Patterns help people connect with one another because of the universal and fundamental fact that everything is interconnected because of the diversity that defines the world and its inhabitants. Carol Smallwood’s newest poetry collection, Patterns: Moments in Time, explores the sublime nature of reality that reveals how life can be truly extraordinary.
If you are looking for a farrago of old-school romanticism, Neoplatonism, Whitmanian excess, and Hindu plenitude, you have come to the right place. There just aren’t enough descriptors in the lexicon to do justice to Bhupender Bhardwaj’s Ebullience & Other Poems.
Horses also showcases Blaskey’s eye and ear for nature poetry. The collection bounces back and forth across the country to the Ozarks to the midwest to the Delaware coast. But Blaskey is most at home in rural settings where “a combine sits idle in a half-harvested soybean field” or where “ grasshoppers stirred up from weeds leap onto your legs and arms.”
The poems are dense, lusty in the old sense of the word—in their intentness on the uniqueness of each contemplated experience. McCarthy’s metaphors are fresh and lovely; line-by-line, the writing is often astonishingly beautiful.
Eliana Gray’s latest poetry collection, Eager to Break, is assured, quiet, charming, and intense all at the same time. The work engages directly and openly with inherently distressing themes like sexual violence, mental illness, fear, PTSD and its many manifestations and loss, but always, and perhaps uniquely, with a muted joy – as if the opportunity to play with words this way, against such pain, were a gift.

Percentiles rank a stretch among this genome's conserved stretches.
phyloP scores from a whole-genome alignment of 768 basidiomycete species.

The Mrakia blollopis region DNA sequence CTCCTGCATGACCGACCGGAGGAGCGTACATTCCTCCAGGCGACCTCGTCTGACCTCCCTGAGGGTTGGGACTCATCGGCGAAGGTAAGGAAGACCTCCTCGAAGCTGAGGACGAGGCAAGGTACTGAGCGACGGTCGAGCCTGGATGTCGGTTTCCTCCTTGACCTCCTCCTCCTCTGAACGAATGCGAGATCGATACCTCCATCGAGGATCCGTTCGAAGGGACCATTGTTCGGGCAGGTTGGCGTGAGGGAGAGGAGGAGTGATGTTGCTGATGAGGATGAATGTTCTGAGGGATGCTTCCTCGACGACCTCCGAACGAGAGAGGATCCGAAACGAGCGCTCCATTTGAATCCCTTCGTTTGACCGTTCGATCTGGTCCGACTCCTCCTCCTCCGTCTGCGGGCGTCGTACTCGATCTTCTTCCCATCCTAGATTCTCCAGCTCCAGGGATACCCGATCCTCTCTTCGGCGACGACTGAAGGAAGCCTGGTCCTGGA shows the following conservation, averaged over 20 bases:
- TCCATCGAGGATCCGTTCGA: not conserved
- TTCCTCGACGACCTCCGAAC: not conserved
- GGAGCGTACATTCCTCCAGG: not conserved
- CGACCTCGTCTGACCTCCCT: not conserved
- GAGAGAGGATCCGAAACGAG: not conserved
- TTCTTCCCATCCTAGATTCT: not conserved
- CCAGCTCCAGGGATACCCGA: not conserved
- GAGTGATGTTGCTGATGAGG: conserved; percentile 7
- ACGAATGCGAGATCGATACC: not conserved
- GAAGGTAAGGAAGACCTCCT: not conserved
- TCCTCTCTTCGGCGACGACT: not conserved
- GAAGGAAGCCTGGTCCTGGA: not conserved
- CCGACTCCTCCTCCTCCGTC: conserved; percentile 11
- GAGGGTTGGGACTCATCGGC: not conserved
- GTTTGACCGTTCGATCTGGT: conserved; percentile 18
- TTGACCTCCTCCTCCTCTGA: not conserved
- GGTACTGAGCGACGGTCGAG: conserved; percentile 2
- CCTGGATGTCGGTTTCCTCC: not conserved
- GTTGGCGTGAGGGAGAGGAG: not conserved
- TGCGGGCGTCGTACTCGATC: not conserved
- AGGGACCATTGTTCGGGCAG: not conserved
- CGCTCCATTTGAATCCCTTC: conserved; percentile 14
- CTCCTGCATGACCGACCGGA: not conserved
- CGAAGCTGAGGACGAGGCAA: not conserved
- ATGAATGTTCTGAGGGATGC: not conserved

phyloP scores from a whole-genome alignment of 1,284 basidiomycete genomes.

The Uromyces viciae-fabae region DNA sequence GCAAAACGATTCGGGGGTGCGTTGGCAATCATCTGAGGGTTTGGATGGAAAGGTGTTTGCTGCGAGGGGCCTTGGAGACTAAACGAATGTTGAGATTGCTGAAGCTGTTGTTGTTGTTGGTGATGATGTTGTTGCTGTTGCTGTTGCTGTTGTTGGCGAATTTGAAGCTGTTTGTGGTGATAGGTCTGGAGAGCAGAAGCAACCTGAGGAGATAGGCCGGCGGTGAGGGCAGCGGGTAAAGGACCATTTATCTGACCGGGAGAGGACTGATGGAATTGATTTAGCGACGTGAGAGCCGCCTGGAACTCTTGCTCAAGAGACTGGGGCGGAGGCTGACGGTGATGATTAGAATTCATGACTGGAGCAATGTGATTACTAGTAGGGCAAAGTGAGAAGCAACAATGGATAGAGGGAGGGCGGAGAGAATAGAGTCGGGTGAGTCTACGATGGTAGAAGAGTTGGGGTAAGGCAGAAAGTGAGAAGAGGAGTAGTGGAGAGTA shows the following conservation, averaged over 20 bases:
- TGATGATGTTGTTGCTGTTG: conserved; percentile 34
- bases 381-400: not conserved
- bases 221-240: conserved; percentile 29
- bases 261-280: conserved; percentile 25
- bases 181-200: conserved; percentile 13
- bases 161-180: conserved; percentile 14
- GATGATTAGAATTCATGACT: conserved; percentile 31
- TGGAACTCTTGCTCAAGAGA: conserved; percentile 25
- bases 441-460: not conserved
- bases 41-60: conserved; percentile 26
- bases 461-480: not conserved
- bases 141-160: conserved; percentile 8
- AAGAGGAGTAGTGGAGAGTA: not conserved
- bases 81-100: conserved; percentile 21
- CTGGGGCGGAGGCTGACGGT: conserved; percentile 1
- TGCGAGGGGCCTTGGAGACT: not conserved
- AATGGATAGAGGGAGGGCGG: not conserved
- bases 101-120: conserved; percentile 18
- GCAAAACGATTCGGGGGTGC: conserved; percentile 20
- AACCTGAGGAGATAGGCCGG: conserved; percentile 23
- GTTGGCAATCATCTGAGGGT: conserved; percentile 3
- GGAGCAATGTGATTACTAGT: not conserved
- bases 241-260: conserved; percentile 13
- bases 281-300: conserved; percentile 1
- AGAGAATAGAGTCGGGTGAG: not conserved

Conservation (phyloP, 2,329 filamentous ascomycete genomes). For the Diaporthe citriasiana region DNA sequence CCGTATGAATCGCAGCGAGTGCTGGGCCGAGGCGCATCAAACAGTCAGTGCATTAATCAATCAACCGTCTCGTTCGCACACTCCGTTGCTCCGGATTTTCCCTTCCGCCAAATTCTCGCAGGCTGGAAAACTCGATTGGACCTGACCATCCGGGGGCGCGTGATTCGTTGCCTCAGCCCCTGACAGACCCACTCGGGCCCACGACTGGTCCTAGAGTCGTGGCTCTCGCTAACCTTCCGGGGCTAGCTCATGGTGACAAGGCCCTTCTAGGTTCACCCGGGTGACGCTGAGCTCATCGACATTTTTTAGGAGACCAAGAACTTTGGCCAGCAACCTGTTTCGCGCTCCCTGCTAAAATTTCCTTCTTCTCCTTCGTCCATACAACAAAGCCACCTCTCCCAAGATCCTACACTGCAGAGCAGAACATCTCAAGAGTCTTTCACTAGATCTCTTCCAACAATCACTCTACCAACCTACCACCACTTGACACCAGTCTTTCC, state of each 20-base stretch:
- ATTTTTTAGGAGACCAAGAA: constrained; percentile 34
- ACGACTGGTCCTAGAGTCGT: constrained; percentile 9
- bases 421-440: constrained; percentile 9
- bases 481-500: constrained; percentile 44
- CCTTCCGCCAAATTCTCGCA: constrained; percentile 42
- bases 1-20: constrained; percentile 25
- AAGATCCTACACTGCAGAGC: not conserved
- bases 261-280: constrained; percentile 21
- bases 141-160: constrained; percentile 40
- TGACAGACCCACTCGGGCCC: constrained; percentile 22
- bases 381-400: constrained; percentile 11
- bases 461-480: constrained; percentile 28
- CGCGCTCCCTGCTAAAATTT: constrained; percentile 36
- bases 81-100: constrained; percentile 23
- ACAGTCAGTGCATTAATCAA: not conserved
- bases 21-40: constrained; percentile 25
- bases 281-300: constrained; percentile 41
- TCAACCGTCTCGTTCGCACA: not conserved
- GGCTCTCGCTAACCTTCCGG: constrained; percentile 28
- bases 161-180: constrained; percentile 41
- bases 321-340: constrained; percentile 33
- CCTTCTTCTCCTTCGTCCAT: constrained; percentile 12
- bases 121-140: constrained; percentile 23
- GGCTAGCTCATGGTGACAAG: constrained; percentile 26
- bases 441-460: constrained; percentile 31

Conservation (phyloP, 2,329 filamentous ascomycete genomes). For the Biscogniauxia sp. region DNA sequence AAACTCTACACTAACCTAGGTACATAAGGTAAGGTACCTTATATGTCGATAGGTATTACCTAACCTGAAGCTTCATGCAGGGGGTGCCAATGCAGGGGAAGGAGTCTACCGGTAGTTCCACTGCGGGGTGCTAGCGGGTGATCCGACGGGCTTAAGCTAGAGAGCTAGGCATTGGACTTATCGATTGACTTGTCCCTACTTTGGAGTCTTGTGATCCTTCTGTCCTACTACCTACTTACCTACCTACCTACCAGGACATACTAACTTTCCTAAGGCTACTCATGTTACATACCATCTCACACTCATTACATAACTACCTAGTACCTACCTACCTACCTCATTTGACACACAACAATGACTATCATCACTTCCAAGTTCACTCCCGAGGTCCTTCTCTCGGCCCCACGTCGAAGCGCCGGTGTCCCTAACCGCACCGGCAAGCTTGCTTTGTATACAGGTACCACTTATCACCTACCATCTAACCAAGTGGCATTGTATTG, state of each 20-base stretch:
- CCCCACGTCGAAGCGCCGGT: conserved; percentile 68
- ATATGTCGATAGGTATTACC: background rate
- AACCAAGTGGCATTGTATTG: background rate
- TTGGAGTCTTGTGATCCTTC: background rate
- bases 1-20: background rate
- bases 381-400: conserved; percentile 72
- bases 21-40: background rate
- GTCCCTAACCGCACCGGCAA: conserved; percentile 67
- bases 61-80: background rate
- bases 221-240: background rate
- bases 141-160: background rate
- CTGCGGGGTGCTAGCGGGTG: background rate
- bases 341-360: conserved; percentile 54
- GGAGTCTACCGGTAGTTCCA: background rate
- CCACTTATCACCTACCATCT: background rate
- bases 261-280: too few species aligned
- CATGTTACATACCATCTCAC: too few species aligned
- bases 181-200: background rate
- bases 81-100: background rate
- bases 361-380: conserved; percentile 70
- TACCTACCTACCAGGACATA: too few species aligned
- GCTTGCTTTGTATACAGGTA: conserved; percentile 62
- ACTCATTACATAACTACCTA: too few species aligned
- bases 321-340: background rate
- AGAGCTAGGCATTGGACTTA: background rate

Belief is an elaborate mosaic where the tiles are words; paradoxes, satire and the vernacular adorn the pages of this beautifully crafted book. Belief is divided into seven sections, each section opens a door to two worlds: one the writer’s imagination and psyche and the other opens to the external world.
There is an exuberance here; a delight in the word, in the construction of the self, the abnegation of the self, and in the sheer pain and joy of living, losing, and loving, that comes through each of the poems.
To understand the poetry of Robert McDowell, it is important to see him through the lens of the late, great poet Philip Levine, whom Robert McDowell recalls proclaiming, “Robert, he’s his own cat!” In a way that is prophetic and unique, Robert McDowell enters the circus of human stories, and tells them wryly, reminding us that humor exists even in some of our darkest and bleakest moments.
As with all of Maiden’s books, brookings: a noun is powerfully astute and thought-provoking, pulling together disparate ideas, deep emotion, and critical thinking and empathy in places where they’re often not found. Above all though, Maiden is a poet’s poet, with a rich lyrical ear.
Braziel’s lyrical, captivating voice will no doubt only get richer and stronger as she continues to write. Yet, the young voice she has now is so fine, lovely, true, and strong. Readers can only begin to imagine what might come next from this rising star of modern poetry.